I meant to write a column while I was in Indiana. I even imagined what it would be like to sit on campus, enjoying the sunshine and pleasant bustle of the counseling center with my new Pixelbook sitting on my lap tray. The reality of the thing, however, was far different. Professors expect you to throw together an entire presentation in less than a week, with no warning and barely any time for research, because that’s graduate school and, really, I should’ve seen it coming, you know?
It turned out OK in the end. I somehow managed to put together a decently in-depth presentation on perinatal mortality and crisis counseling in less than four days, and even got full points on it. My professor uploaded the grading rubric a few days ago and, in a chicken scratch that reminded me of my tenth-grade English teacher, wrote that my presentation was “polished and well-rehearsed,” which is funny, because I really only practiced it once. But I’m proud of myself for more reasons than one.
Presentations are hard for me. They always have been. People have a hard time understanding me when I talk. Strangers end up asking me to repeat myself, over and over and over again, until eventually I just give up, because it’s obvious that no one’s going to make heads or tails of what I’m saying anytime soon. Combine that with social anxiety and a pretty traumatic experience with public speaking in middle school and you get my desperate, almost pathological avoidance of assignments that include … well, talking, in any format.
I’ve gotten better. And by that I mean I no longer feel like I could throw up at any given point in time. But this was my first presentation in years — in fact, my first presentation since high school, if memory serves. And graduate-level presentations simply are a different beast altogether.
It was nice being on campus. Indiana is flat — flatter than Iowa, which is saying something — with cornfields stretching every which way. But as much as I love online school, I do miss the people. I miss their laughter, the bond that forms between students when a professor throws an assignment in your face last-minute. I miss the community, and as much as I hate to admit it (I’m such a nerd), I miss lectures. The atmosphere of it, I suppose. I don’t know. It’s hard to explain.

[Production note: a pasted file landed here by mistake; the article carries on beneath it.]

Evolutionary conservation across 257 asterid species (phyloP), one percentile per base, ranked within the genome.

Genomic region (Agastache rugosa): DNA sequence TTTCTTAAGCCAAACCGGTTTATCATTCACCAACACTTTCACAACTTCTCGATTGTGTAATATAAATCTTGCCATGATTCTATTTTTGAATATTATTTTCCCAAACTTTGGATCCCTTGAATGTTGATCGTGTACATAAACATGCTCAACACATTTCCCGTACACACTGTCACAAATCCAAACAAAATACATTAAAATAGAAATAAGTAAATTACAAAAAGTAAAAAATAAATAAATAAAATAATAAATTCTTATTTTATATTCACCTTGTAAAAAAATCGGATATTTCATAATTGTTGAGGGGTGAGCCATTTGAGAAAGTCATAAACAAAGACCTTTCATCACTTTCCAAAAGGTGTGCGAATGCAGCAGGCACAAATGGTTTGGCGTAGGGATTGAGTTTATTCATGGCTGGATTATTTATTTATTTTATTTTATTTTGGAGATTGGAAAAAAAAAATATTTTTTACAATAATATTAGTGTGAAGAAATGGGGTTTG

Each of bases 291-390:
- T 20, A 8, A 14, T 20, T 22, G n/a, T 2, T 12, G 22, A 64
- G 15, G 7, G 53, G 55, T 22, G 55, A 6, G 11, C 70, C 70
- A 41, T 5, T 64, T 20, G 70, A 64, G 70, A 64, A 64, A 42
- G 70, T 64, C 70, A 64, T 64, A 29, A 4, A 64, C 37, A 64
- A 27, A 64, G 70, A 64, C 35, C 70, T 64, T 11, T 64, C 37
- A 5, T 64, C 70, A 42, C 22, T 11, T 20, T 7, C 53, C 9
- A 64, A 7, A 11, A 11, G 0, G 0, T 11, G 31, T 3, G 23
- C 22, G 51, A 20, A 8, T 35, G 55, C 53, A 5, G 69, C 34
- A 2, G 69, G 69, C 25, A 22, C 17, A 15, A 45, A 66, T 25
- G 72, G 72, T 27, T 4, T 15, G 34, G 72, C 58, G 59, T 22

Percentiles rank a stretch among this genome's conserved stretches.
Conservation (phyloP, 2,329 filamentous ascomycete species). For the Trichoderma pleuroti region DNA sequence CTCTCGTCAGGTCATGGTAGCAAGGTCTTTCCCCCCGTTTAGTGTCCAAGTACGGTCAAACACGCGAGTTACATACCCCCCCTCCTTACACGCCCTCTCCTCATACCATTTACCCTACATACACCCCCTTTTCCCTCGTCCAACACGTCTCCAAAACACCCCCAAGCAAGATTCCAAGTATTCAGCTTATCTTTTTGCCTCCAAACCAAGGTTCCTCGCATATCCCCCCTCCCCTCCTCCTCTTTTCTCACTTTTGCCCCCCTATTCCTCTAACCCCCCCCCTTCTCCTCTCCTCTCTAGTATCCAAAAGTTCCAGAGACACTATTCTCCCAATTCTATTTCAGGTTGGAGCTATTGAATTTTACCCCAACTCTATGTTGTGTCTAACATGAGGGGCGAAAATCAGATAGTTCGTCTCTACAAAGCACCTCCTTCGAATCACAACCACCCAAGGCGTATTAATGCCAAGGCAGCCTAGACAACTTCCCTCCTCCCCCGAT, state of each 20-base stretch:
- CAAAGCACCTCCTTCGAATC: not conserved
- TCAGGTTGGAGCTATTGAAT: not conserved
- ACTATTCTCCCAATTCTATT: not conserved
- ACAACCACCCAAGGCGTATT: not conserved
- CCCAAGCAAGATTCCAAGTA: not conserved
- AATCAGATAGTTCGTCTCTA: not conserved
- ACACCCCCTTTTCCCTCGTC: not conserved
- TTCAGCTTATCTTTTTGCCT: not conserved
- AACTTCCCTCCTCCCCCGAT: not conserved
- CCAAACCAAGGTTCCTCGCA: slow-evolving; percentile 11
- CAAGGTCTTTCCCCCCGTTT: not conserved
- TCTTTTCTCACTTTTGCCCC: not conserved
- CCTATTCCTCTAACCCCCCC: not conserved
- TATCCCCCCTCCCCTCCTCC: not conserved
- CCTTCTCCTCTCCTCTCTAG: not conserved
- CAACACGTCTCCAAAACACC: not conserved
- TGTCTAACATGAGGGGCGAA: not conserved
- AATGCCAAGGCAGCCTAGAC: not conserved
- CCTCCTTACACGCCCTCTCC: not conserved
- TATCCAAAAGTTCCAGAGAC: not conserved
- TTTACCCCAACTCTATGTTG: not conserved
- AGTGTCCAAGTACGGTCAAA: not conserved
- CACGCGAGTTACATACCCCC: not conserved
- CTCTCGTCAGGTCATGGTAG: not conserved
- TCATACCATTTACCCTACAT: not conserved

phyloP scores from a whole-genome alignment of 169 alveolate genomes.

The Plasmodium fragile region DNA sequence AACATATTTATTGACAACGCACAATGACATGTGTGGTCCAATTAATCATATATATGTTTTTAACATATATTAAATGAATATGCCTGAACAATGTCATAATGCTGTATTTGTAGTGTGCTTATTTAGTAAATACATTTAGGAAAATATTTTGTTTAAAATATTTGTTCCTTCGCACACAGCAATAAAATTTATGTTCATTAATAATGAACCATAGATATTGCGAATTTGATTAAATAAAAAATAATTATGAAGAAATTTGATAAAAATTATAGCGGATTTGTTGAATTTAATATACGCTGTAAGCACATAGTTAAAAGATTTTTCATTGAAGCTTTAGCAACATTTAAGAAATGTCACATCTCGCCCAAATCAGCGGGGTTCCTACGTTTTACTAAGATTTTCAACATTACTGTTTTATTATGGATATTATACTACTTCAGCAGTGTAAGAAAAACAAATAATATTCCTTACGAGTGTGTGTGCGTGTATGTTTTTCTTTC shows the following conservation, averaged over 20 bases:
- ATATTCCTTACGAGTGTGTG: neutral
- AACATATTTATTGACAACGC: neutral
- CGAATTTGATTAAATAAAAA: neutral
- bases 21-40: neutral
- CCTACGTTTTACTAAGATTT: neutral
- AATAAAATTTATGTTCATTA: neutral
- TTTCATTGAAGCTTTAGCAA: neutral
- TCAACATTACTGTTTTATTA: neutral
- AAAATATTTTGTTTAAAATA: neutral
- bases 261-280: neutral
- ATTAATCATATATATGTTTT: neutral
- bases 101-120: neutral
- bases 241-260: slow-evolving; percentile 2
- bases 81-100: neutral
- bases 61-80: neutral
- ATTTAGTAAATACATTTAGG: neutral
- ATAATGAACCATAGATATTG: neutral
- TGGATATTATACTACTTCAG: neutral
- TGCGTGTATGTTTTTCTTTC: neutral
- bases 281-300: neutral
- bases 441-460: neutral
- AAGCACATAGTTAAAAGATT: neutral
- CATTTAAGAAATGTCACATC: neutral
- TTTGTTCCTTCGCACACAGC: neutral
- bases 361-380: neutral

It was nice, but nerve-wracking all the same. I don’t feel like a graduate student; I certainly don’t feel like a professional. I’m just a girl in her PJs listening to tabletop podcasts while writing discussion posts. But being around people who work in the profession — counseling people with substance addictions, for instance — really drives it home that I’m doing this, that my life is about to change, that my life is already changing in small, significant ways.
It’s a good feeling. Terrifying, but good all the same. I feel invigorated. The things I’m doing feel vital, important, life-changing. The past six months have been less than great, thanks to depressive episodes and sinus infections and general life craziness, and the thought of living out of a hotel room for a week wasn’t exactly alluring. But I made it through. I even aced my presentation. And now, looking back, I can see that it imbued me with something unnameable but … vibrant. For the first time in half a year, I have momentum. I’m moving forward.
I turn 23 this week. Apart from Dungeons & Dragons, my book, and mental health vlogs, I have no plans for the rest of the summer, and I could not be more excited. I’ve been going nonstop for six months, and now I finally get to slow down, check in with myself, catch up on everything I’ve missed (i.e., all the podcasts I fell behind on), and prepare for the future — which, from what I can see, is looking pretty bright.
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